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SOCs to face greater challenges from cybercriminals targeting governments and media in 2023

According to Kaspersky research experts' predictions for challenges in Security Operation Centers (SOCs) in 2023, the number of incidents in government and mass media segments will increase this year. SOCs from these and other industries are likely to face more reoccurring targeted attacks, as will supply chain attacks via telecommunication providers. Another threat awaiting SOCs will be more initial compromises through public-facing applications. Organizations that are threatened by ransomware attacks might also encounter data destruction.

More reoccurring targeted attacks by state-sponsored actors  

In 2022, Kaspersky experts saw the average number of incidents in the mass media sector double in growth from 263 in 2021, to 561 in 2022.  Throughout the last year, a number of high-profile cases occurred including when Iranian state TV broadcasting was interrupted by hackers during protests in the country. Media outlets were also subject to DDoS attacks like those in Czech Republic.

Alongside the government sector where the average number of incidents increased by 36% in 2022, mass media became the prime target for cybercriminals among the 13 other analyzed segments including industrial, food, development, financial, and others.

This growth will continue in 2023, with reoccurring targeted attacks by state-sponsored actors. While this is normally relevant for government organizations, the mass media segment has been increasingly targeted during international conflicts that are traditionally accompanied by information warfare where mass media inevitably play an important role.

"Large businesses and government agencies have always been targets of cybercriminals and state-sponsored actors, but geopolitical turbulence increased attackers' motivations and enlivened hacktivism, which cybersecurity specialists have not regularly encountered until 2022," said Sergey Soldatov, head of security operation center (SOC) at Kaspersky. "The new wave of politically-motivated attacks is especially relevant for the government and mass media sectors. To effectively protect a company, it's necessary to implement a comprehensive threat detection and remediation provided through Managed Detection and Response services."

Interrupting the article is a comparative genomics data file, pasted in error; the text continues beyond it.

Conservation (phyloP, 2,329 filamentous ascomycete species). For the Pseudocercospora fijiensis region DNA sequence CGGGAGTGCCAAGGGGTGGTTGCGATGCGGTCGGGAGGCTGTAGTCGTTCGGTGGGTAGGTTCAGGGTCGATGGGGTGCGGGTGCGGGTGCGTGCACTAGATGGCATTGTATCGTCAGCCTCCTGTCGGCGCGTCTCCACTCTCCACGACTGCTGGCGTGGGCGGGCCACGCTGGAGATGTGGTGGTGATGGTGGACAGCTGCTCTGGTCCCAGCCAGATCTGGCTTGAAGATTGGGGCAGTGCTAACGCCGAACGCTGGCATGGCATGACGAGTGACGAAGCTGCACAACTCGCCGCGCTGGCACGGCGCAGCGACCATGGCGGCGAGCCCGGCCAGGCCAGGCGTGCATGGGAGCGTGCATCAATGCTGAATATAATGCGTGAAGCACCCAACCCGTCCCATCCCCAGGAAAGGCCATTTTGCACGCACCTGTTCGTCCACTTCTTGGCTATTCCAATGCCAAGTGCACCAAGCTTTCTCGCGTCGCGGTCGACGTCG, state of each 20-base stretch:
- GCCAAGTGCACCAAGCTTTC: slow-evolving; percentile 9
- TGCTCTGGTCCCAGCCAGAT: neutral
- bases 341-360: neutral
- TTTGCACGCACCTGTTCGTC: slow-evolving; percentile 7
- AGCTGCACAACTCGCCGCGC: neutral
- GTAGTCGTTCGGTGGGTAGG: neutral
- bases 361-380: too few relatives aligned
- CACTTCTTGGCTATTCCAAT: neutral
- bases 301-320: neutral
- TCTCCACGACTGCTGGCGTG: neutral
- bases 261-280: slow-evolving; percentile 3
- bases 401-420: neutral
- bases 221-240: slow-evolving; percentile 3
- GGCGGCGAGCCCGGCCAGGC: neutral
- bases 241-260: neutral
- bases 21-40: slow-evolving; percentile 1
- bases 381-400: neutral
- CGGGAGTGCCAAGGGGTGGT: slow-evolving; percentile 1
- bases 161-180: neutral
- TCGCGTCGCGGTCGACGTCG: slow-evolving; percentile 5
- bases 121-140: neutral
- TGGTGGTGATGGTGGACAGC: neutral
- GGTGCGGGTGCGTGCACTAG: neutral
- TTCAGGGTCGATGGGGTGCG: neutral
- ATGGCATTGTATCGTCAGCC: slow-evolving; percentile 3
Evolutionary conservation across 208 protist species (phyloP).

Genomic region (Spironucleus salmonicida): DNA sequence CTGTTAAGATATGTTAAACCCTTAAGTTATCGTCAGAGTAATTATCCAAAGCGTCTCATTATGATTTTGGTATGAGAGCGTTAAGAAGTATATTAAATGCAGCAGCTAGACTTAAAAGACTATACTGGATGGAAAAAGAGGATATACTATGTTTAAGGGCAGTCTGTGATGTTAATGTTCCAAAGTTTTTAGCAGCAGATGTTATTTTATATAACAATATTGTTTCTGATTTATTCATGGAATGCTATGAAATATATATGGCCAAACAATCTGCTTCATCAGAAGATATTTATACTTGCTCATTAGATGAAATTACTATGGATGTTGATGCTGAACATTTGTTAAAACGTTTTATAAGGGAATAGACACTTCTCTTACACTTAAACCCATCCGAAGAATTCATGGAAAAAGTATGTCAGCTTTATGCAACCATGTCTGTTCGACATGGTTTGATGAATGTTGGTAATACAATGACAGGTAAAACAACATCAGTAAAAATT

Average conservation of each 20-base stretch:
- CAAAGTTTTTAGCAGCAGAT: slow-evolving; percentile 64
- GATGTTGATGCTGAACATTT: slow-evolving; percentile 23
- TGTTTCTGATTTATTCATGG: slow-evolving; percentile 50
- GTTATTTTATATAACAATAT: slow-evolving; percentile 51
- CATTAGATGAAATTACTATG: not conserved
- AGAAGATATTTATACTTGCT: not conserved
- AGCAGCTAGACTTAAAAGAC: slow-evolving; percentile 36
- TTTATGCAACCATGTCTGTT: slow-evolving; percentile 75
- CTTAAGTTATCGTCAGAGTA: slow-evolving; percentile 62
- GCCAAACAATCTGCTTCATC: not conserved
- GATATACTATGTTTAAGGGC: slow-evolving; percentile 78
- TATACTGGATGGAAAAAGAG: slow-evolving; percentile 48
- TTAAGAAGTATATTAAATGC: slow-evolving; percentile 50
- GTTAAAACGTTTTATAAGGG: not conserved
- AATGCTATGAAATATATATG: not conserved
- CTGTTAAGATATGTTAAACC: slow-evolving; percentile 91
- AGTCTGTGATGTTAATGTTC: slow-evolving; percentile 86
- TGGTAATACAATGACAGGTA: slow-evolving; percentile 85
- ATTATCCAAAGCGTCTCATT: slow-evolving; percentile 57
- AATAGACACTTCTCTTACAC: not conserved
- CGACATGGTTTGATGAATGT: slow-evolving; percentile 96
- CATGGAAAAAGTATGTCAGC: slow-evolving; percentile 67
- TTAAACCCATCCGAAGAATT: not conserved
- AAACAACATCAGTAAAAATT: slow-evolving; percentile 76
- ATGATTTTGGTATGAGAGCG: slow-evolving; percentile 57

Supply chain attacks via telecommunication providers

In 2023, perpetrators may increase supply chain strikes by attacking telecommunication companies. For the first time in 2021, the telecom industry saw a prevalence of high severity incidents throughout the year. While in 2022 the average share of high severity incidents was lower (79 in 2021 per 10k systems monitored, versus roughly 12 in 2022), these companies remain attractive targets for cybercriminals.

Ransomware destroyers; initial compromises via public-facing applications

Throughout 2022, Kasperksy observed a new ransomware trend that will continue in 2023: ransomware actors will not only encrypt companies' data but also destroy it. This is relevant for organizations which are subject to politically-driven attacks.

Another threat awaiting SOCs is more initial compromises through public-facing applications. Penetration from the perimeter requires less preparation than phishing and old vulnerabilities are still exposed.

What SOCs will face internally? Processes and efficiency

In 2023, it will be imperative for SOCs to develop the skills of their team to counter the increasing amount of threats. Trainings such as incident response or any form of SOC exercises such as TTX, purple teaming, and advisory attack simulations, will be of vital importance.

The growing threat landscape leads to increasing budgets and demand for more efficiencies. Increasing numbers of incidents and threats transforms into a need to predict attacks and techniques, raising the value of threat intelligence and hunting.

To read the full report on SOC challenges in 2023, please visit Securelist.comClick here to read other KSB pieces.

Published Monday, January 23, 2023 1:12 PM by David Marshall
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